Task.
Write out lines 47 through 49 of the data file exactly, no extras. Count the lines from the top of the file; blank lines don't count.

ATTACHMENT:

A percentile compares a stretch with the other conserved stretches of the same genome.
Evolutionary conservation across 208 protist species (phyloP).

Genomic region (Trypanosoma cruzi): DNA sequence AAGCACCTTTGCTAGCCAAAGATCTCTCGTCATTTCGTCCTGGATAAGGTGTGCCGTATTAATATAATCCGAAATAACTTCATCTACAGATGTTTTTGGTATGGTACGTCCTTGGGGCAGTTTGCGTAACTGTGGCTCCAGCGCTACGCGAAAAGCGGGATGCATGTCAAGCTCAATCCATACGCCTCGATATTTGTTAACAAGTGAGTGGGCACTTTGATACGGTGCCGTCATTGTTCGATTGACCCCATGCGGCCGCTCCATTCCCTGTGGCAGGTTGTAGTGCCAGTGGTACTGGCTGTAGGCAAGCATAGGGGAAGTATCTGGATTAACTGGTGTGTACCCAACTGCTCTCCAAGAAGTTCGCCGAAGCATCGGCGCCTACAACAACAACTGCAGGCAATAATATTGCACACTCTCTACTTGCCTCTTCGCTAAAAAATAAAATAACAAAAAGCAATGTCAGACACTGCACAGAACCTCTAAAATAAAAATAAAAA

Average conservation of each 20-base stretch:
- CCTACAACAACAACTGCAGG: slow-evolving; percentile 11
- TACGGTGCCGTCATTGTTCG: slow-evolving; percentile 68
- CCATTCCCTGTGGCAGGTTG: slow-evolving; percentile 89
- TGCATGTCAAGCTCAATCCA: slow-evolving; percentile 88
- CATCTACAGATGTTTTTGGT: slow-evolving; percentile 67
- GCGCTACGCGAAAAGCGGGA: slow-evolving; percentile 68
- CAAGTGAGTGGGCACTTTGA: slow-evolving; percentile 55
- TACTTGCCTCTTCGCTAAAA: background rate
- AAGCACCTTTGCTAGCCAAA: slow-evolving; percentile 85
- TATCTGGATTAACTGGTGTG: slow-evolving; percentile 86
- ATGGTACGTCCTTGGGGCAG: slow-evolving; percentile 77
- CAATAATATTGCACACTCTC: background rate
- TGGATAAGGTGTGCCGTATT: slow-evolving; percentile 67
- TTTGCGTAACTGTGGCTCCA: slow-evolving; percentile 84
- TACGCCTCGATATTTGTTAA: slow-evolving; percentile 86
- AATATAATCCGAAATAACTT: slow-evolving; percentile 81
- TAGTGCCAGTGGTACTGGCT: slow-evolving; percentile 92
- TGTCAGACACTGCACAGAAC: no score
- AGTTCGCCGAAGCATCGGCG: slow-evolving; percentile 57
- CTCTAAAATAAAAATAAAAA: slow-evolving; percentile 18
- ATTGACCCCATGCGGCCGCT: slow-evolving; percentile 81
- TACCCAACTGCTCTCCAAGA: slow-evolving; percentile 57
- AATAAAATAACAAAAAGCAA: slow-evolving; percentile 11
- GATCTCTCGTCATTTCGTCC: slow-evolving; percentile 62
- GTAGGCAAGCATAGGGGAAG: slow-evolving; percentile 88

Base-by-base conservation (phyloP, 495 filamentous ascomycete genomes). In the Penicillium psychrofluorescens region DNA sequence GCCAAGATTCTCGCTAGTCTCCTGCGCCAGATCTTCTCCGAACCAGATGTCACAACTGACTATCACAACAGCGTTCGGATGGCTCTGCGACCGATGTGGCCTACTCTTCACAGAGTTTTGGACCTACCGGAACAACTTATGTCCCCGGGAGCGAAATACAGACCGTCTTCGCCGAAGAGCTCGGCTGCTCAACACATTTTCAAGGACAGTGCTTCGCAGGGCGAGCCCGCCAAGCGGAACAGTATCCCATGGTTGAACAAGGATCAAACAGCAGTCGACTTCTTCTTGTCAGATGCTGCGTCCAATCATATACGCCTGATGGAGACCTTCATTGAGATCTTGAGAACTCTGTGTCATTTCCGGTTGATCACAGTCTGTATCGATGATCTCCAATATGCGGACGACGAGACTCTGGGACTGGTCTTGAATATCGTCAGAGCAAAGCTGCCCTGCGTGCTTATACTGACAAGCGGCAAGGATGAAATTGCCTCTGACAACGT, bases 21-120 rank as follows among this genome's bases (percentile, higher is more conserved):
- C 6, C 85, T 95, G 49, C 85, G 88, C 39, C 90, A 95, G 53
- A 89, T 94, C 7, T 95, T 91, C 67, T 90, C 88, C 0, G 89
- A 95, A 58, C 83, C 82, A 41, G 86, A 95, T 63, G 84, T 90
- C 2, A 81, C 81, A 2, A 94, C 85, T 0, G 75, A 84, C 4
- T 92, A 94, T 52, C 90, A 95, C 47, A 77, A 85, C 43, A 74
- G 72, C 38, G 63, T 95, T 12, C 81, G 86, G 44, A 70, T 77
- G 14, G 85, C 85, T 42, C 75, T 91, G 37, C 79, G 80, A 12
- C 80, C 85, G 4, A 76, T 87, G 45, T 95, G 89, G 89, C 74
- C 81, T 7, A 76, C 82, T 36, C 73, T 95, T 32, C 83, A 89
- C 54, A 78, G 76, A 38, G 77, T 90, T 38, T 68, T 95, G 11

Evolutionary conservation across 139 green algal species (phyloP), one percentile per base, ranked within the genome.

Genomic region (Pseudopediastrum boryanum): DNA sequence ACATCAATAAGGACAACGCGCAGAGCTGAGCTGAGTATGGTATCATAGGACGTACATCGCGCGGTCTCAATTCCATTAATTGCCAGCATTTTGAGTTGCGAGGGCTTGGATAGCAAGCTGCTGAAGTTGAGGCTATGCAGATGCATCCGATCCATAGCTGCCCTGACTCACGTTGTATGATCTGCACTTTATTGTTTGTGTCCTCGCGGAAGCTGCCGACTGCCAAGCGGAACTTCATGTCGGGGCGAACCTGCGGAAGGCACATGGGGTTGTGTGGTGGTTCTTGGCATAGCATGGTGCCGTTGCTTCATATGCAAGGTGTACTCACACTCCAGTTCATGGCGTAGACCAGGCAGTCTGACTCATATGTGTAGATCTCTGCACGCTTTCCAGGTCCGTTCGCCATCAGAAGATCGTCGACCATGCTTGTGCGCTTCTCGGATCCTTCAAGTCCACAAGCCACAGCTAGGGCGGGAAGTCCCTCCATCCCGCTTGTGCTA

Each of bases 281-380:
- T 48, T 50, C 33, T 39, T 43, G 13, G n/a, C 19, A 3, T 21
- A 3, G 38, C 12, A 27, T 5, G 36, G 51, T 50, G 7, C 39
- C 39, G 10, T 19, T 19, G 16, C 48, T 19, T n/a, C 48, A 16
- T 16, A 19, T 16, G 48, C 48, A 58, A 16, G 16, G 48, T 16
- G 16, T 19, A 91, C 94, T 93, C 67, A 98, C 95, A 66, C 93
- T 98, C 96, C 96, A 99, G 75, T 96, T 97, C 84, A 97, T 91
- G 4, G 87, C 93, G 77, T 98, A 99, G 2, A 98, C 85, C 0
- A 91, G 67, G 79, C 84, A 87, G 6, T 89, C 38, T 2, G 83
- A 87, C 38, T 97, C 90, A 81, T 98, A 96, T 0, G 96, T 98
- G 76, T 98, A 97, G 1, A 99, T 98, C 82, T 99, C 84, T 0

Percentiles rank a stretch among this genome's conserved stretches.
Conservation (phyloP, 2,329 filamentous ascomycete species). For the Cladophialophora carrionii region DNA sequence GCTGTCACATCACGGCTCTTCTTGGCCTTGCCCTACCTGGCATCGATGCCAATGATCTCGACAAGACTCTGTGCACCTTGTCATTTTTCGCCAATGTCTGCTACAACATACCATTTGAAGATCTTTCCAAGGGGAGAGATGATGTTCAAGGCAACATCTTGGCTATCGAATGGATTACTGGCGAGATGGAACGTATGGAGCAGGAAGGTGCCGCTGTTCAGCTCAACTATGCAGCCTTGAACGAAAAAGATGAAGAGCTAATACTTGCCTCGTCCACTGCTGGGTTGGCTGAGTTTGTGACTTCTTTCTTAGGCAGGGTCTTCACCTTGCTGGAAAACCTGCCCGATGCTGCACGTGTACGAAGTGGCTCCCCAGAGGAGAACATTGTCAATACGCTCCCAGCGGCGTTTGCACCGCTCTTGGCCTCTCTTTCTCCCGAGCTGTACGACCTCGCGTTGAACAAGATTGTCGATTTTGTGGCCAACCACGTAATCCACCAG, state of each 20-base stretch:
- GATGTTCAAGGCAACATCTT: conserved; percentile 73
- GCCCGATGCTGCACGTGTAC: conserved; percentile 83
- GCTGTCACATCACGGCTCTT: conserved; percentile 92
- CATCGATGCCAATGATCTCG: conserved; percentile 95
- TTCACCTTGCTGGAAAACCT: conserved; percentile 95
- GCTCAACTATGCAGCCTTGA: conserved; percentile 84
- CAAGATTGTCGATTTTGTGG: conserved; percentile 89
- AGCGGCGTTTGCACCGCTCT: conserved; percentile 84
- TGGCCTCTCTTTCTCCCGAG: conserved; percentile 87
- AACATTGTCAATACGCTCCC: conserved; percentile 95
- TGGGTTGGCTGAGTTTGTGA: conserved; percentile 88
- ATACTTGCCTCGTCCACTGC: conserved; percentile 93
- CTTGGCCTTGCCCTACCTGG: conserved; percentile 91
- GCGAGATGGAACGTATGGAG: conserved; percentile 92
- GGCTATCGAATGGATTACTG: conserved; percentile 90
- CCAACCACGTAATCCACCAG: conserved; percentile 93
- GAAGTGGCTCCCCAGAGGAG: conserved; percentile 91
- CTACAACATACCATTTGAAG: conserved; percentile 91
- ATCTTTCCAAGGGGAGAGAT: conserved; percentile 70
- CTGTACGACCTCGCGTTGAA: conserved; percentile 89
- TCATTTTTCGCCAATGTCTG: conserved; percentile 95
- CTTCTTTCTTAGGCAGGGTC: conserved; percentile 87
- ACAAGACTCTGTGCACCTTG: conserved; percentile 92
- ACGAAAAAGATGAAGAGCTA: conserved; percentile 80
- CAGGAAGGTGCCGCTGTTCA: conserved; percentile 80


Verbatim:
- T 16, A 19, T 16, G 48, C 48, A 58, A 16, G 16, G 48, T 16
- G 16, T 19, A 91, C 94, T 93, C 67, A 98, C 95, A 66, C 93
- T 98, C 96, C 96, A 99, G 75, T 96, T 97, C 84, A 97, T 91